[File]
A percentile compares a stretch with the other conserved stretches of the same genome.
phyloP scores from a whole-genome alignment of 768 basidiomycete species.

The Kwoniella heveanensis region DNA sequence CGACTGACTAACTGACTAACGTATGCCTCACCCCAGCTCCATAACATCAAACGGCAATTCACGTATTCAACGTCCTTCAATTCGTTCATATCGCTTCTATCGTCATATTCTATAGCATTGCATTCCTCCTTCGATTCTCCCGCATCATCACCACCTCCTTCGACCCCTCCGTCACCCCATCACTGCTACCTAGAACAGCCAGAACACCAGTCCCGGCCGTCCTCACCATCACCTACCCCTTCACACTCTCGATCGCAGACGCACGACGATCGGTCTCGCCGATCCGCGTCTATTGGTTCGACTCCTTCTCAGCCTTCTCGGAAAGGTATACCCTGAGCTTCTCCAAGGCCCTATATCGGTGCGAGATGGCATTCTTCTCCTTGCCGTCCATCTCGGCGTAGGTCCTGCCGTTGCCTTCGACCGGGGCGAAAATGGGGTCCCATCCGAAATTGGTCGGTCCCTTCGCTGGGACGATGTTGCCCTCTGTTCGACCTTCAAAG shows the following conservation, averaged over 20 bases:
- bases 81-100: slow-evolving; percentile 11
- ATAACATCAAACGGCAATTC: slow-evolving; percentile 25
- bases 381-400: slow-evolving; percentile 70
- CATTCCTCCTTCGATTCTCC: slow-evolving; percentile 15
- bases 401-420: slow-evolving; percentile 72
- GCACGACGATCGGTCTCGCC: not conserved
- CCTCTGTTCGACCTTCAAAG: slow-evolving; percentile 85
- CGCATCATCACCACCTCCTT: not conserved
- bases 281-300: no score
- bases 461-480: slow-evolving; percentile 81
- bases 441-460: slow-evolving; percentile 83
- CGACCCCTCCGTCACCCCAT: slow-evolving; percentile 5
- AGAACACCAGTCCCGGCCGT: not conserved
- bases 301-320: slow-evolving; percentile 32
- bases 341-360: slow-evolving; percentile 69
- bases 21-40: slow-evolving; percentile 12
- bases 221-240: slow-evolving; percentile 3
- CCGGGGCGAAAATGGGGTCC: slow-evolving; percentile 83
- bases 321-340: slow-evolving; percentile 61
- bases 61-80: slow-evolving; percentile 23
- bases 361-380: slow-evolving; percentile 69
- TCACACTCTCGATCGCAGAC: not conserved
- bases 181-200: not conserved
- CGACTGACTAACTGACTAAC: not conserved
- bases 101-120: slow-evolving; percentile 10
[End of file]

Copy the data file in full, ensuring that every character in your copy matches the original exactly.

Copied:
A percentile compares a stretch with the other conserved stretches of the same genome.
phyloP scores from a whole-genome alignment of 768 basidiomycete species.

The Kwoniella heveanensis region DNA sequence CGACTGACTAACTGACTAACGTATGCCTCACCCCAGCTCCATAACATCAAACGGCAATTCACGTATTCAACGTCCTTCAATTCGTTCATATCGCTTCTATCGTCATATTCTATAGCATTGCATTCCTCCTTCGATTCTCCCGCATCATCACCACCTCCTTCGACCCCTCCGTCACCCCATCACTGCTACCTAGAACAGCCAGAACACCAGTCCCGGCCGTCCTCACCATCACCTACCCCTTCACACTCTCGATCGCAGACGCACGACGATCGGTCTCGCCGATCCGCGTCTATTGGTTCGACTCCTTCTCAGCCTTCTCGGAAAGGTATACCCTGAGCTTCTCCAAGGCCCTATATCGGTGCGAGATGGCATTCTTCTCCTTGCCGTCCATCTCGGCGTAGGTCCTGCCGTTGCCTTCGACCGGGGCGAAAATGGGGTCCCATCCGAAATTGGTCGGTCCCTTCGCTGGGACGATGTTGCCCTCTGTTCGACCTTCAAAG shows the following conservation, averaged over 20 bases:
- bases 81-100: slow-evolving; percentile 11
- ATAACATCAAACGGCAATTC: slow-evolving; percentile 25
- bases 381-400: slow-evolving; percentile 70
- CATTCCTCCTTCGATTCTCC: slow-evolving; percentile 15
- bases 401-420: slow-evolving; percentile 72
- GCACGACGATCGGTCTCGCC: not conserved
- CCTCTGTTCGACCTTCAAAG: slow-evolving; percentile 85
- CGCATCATCACCACCTCCTT: not conserved
- bases 281-300: no score
- bases 461-480: slow-evolving; percentile 81
- bases 441-460: slow-evolving; percentile 83
- CGACCCCTCCGTCACCCCAT: slow-evolving; percentile 5
- AGAACACCAGTCCCGGCCGT: not conserved
- bases 301-320: slow-evolving; percentile 32
- bases 341-360: slow-evolving; percentile 69
- bases 21-40: slow-evolving; percentile 12
- bases 221-240: slow-evolving; percentile 3
- CCGGGGCGAAAATGGGGTCC: slow-evolving; percentile 83
- bases 321-340: slow-evolving; percentile 61
- bases 61-80: slow-evolving; percentile 23
- bases 361-380: slow-evolving; percentile 69
- TCACACTCTCGATCGCAGAC: not conserved
- bases 181-200: not conserved
- CGACTGACTAACTGACTAAC: not conserved
- bases 101-120: slow-evolving; percentile 10